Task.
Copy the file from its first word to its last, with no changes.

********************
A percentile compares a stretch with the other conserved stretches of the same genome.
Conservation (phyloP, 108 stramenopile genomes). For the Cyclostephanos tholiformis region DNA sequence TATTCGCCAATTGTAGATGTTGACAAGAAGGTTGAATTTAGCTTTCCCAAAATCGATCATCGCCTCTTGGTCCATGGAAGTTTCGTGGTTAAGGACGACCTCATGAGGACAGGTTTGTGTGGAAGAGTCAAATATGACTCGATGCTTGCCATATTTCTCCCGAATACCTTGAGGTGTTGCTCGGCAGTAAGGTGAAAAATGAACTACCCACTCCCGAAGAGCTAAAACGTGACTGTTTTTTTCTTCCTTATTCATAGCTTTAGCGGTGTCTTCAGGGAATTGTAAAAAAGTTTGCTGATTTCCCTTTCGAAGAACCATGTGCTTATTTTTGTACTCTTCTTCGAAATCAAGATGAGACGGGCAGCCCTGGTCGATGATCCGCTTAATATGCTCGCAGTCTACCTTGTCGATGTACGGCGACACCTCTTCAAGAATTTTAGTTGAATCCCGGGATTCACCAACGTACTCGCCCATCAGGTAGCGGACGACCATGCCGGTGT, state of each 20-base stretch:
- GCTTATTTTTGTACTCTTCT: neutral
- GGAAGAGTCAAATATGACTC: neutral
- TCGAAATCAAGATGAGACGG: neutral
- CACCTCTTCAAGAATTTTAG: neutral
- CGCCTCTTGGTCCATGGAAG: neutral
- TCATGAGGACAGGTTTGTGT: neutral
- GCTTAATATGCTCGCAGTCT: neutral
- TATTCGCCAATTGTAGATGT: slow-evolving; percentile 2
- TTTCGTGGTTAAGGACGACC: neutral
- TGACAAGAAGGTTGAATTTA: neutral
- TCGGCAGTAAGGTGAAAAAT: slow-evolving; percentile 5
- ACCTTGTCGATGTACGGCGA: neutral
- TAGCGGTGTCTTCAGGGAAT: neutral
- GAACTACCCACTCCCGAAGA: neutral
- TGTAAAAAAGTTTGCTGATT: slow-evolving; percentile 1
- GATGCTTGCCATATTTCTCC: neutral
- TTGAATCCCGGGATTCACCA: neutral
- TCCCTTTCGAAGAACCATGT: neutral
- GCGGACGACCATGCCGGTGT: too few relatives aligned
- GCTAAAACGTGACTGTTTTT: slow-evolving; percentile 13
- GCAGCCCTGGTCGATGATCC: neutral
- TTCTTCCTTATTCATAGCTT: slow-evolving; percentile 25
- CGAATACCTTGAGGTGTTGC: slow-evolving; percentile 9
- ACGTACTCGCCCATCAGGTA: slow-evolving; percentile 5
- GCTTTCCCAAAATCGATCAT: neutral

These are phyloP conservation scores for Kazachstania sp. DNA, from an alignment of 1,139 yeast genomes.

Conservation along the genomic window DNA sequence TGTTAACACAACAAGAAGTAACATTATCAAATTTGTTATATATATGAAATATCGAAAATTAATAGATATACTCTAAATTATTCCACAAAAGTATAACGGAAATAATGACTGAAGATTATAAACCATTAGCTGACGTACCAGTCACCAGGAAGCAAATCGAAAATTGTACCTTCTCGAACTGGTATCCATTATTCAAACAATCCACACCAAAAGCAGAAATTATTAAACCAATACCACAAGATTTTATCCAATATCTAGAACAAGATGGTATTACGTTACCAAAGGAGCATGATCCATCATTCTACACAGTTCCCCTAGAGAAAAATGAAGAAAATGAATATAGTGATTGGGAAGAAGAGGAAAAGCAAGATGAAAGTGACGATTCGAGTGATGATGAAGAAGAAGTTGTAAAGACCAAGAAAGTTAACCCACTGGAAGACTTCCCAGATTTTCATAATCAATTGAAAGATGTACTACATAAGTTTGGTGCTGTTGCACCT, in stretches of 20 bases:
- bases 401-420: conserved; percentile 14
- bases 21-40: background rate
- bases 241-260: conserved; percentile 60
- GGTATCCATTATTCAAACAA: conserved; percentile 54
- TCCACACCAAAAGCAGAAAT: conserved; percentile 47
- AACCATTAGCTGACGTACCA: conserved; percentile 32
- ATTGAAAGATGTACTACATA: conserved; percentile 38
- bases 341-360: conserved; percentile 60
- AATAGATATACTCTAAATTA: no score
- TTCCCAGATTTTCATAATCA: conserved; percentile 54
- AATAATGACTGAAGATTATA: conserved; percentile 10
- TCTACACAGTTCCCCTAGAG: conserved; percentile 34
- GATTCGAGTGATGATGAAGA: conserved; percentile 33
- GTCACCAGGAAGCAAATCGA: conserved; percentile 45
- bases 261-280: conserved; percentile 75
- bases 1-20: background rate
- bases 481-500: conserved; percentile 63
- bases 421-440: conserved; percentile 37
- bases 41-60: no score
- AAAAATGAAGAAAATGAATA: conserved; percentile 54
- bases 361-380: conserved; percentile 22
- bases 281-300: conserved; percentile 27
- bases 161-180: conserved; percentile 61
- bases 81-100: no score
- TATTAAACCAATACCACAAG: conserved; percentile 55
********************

A percentile compares a stretch with the other conserved stretches of the same genome.
Conservation (phyloP, 108 stramenopile genomes). For the Cyclostephanos tholiformis region DNA sequence TATTCGCCAATTGTAGATGTTGACAAGAAGGTTGAATTTAGCTTTCCCAAAATCGATCATCGCCTCTTGGTCCATGGAAGTTTCGTGGTTAAGGACGACCTCATGAGGACAGGTTTGTGTGGAAGAGTCAAATATGACTCGATGCTTGCCATATTTCTCCCGAATACCTTGAGGTGTTGCTCGGCAGTAAGGTGAAAAATGAACTACCCACTCCCGAAGAGCTAAAACGTGACTGTTTTTTTCTTCCTTATTCATAGCTTTAGCGGTGTCTTCAGGGAATTGTAAAAAAGTTTGCTGATTTCCCTTTCGAAGAACCATGTGCTTATTTTTGTACTCTTCTTCGAAATCAAGATGAGACGGGCAGCCCTGGTCGATGATCCGCTTAATATGCTCGCAGTCTACCTTGTCGATGTACGGCGACACCTCTTCAAGAATTTTAGTTGAATCCCGGGATTCACCAACGTACTCGCCCATCAGGTAGCGGACGACCATGCCGGTGT, state of each 20-base stretch:
- GCTTATTTTTGTACTCTTCT: neutral
- GGAAGAGTCAAATATGACTC: neutral
- TCGAAATCAAGATGAGACGG: neutral
- CACCTCTTCAAGAATTTTAG: neutral
- CGCCTCTTGGTCCATGGAAG: neutral
- TCATGAGGACAGGTTTGTGT: neutral
- GCTTAATATGCTCGCAGTCT: neutral
- TATTCGCCAATTGTAGATGT: slow-evolving; percentile 2
- TTTCGTGGTTAAGGACGACC: neutral
- TGACAAGAAGGTTGAATTTA: neutral
- TCGGCAGTAAGGTGAAAAAT: slow-evolving; percentile 5
- ACCTTGTCGATGTACGGCGA: neutral
- TAGCGGTGTCTTCAGGGAAT: neutral
- GAACTACCCACTCCCGAAGA: neutral
- TGTAAAAAAGTTTGCTGATT: slow-evolving; percentile 1
- GATGCTTGCCATATTTCTCC: neutral
- TTGAATCCCGGGATTCACCA: neutral
- TCCCTTTCGAAGAACCATGT: neutral
- GCGGACGACCATGCCGGTGT: too few relatives aligned
- GCTAAAACGTGACTGTTTTT: slow-evolving; percentile 13
- GCAGCCCTGGTCGATGATCC: neutral
- TTCTTCCTTATTCATAGCTT: slow-evolving; percentile 25
- CGAATACCTTGAGGTGTTGC: slow-evolving; percentile 9
- ACGTACTCGCCCATCAGGTA: slow-evolving; percentile 5
- GCTTTCCCAAAATCGATCAT: neutral

These are phyloP conservation scores for Kazachstania sp. DNA, from an alignment of 1,139 yeast genomes.

Conservation along the genomic window DNA sequence TGTTAACACAACAAGAAGTAACATTATCAAATTTGTTATATATATGAAATATCGAAAATTAATAGATATACTCTAAATTATTCCACAAAAGTATAACGGAAATAATGACTGAAGATTATAAACCATTAGCTGACGTACCAGTCACCAGGAAGCAAATCGAAAATTGTACCTTCTCGAACTGGTATCCATTATTCAAACAATCCACACCAAAAGCAGAAATTATTAAACCAATACCACAAGATTTTATCCAATATCTAGAACAAGATGGTATTACGTTACCAAAGGAGCATGATCCATCATTCTACACAGTTCCCCTAGAGAAAAATGAAGAAAATGAATATAGTGATTGGGAAGAAGAGGAAAAGCAAGATGAAAGTGACGATTCGAGTGATGATGAAGAAGAAGTTGTAAAGACCAAGAAAGTTAACCCACTGGAAGACTTCCCAGATTTTCATAATCAATTGAAAGATGTACTACATAAGTTTGGTGCTGTTGCACCT, in stretches of 20 bases:
- bases 401-420: conserved; percentile 14
- bases 21-40: background rate
- bases 241-260: conserved; percentile 60
- GGTATCCATTATTCAAACAA: conserved; percentile 54
- TCCACACCAAAAGCAGAAAT: conserved; percentile 47
- AACCATTAGCTGACGTACCA: conserved; percentile 32
- ATTGAAAGATGTACTACATA: conserved; percentile 38
- bases 341-360: conserved; percentile 60
- AATAGATATACTCTAAATTA: no score
- TTCCCAGATTTTCATAATCA: conserved; percentile 54
- AATAATGACTGAAGATTATA: conserved; percentile 10
- TCTACACAGTTCCCCTAGAG: conserved; percentile 34
- GATTCGAGTGATGATGAAGA: conserved; percentile 33
- GTCACCAGGAAGCAAATCGA: conserved; percentile 45
- bases 261-280: conserved; percentile 75
- bases 1-20: background rate
- bases 481-500: conserved; percentile 63
- bases 421-440: conserved; percentile 37
- bases 41-60: no score
- AAAAATGAAGAAAATGAATA: conserved; percentile 54
- bases 361-380: conserved; percentile 22
- bases 281-300: conserved; percentile 27
- bases 161-180: conserved; percentile 61
- bases 81-100: no score
- TATTAAACCAATACCACAAG: conserved; percentile 55